I believe it has become obvious that Mr. Compass not only lost control of New Orleans, but also control of his own police force. Over the past few weeks we have seen his officers walk off the job and leave town, turn to blatant crime themselves or choose suicide. To be sure, there are heros on the police force of New Orleans. Mr. Compass himself, however, violated the second ammendment, as well as the fourth ammendment. This classifies him as one who turned to criminal activity. While at the very least condoning these violations of the Constitution, Mr. Compass called officers who walked off the job cowards. Then, when a hot bright light was shone on his activities, Mr. Compass turned in his badge and walked off the job. Thus he joined those who he labeled cowards. I do not wish him suicide, but I would not feel the loss if he chose it.

Here in Louisiana, we have a word for a person of no honor, who bleeds society and then turns tail, one who is lower than a coward. Scalawag. Mr. Compass is a scalawag.

Amendment II
A well regulated militia, being necessary to the security of a free state, the right of the people to keep and bear arms, shall not be infringed.

Amendment IV
The right of the people to be secure in their persons, houses, papers, and effects, against unreasonable searches and seizures, shall not be violated, and no warrants shall issue, but upon probable cause, supported by oath or affirmation, and particularly describing the place to be searched, and the persons or things to be seized.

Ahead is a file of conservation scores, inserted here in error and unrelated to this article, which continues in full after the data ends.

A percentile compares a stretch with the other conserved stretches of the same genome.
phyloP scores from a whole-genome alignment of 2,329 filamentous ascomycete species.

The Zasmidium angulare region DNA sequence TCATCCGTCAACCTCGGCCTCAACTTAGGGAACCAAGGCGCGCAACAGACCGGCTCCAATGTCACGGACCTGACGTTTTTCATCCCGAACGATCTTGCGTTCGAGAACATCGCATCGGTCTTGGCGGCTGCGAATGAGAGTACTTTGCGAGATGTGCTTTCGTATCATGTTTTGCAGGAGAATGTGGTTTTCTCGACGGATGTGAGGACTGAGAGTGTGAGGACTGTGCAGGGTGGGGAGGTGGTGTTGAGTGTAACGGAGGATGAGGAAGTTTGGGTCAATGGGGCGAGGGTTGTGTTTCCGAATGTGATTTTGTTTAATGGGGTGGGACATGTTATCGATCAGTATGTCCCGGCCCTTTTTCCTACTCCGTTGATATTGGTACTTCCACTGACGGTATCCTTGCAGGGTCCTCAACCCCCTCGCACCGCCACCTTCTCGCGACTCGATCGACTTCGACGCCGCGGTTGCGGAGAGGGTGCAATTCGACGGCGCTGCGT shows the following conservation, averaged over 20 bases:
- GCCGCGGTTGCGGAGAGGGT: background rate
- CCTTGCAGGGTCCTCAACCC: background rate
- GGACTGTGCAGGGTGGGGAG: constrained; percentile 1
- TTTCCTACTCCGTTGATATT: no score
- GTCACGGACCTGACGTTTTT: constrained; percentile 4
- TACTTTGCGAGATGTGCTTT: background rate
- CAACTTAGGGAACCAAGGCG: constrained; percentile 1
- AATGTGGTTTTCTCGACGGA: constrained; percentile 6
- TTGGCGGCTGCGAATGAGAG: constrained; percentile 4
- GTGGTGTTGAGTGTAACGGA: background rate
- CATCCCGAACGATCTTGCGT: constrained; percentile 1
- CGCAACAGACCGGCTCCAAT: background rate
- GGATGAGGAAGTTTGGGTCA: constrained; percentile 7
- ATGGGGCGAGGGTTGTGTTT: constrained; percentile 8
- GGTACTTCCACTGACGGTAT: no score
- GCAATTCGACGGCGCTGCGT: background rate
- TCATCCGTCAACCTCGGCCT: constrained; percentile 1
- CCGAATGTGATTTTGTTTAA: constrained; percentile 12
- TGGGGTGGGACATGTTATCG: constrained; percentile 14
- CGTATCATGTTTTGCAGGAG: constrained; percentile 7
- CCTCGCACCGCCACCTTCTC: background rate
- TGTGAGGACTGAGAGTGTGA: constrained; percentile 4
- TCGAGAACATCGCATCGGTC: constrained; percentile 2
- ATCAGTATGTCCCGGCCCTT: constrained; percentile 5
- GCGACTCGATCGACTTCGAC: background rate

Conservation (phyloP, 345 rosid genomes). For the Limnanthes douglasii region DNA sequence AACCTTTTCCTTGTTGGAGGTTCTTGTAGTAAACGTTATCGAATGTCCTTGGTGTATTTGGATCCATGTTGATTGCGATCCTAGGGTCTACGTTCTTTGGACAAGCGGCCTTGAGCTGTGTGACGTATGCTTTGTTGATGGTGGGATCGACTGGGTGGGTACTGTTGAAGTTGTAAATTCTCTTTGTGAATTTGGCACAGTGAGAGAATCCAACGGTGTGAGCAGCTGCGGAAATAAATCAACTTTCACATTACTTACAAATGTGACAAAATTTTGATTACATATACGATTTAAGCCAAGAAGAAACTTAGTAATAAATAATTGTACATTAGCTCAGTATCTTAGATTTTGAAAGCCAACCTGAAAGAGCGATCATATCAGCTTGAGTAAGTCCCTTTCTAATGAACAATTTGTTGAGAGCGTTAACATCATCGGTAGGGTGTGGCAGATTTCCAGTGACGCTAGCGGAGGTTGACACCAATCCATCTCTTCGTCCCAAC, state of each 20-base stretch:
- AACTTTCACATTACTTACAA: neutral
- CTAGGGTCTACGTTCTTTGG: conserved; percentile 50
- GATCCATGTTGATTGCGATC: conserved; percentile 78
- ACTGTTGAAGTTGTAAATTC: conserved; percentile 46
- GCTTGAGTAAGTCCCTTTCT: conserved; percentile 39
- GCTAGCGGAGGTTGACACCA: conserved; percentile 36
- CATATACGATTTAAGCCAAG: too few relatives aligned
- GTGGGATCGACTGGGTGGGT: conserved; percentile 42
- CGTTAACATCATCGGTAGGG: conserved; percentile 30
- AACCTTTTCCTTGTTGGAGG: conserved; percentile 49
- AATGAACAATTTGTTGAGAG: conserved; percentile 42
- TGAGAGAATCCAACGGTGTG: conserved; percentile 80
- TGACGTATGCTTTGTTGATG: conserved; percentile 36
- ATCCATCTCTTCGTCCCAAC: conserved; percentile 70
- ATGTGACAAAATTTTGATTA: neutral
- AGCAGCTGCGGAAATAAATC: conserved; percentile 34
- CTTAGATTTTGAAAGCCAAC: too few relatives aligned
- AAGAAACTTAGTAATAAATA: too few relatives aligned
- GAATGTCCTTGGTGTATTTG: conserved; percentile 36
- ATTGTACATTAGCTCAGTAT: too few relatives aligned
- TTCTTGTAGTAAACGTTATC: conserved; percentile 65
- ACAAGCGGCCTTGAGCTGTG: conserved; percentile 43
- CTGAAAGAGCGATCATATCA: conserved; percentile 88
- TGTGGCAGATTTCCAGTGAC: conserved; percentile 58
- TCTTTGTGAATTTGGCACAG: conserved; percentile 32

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Tuesday, September 27, 2005

The Pawn Shop Circuit, King Cobras and 12 Gauges

I went on my pawn shop run this morning after seeing a few patients. I usually make the run about twice a week.

Dave had a couple of interesting guns. First up was a Smith & Wesson 67-1 with a pinned barrel. It was a beater with hard plastic aftermarket grips shaped like Hogues. I think they were Safariland. Anyway, the 67-1 was rather dirty, but would probably clean up OK for a beat about gun. Dave wanted $179 for it. That's a bit high for me, especially since I have a Model 66 that can perform essentially the same job. Right now, after Katrina, Dave will sell that gun for $179. If he does not, I'll offer $125 for it in a couple of weeks. That 67-1 is calling me. I bought a Python from Dave last week though, he got enough of my money.
Dave also had a polished stainless Colt King Cobra that was mint. Six inch barrel. He wanted $399 for that one. I passed, already got one. Nice gun though. I noted that Dave had a couple of 12 gauge pumps on the rack. Those have been glaringly absent since Katrina blew through.

Moving on, Neil still had his Steyr pistol on the display shelf (it's been there for about three months). He has marked it down to $365. He also moved a Titan revolver out of pawn & into stock, priced to move at $69, and a Sigma in the corner. No thanks. Not a single 12 gauge shotgun on the rack at Neil's place, just a lonely 410. Neil did have a nice Winchester over & under shotgun priced right for somebody.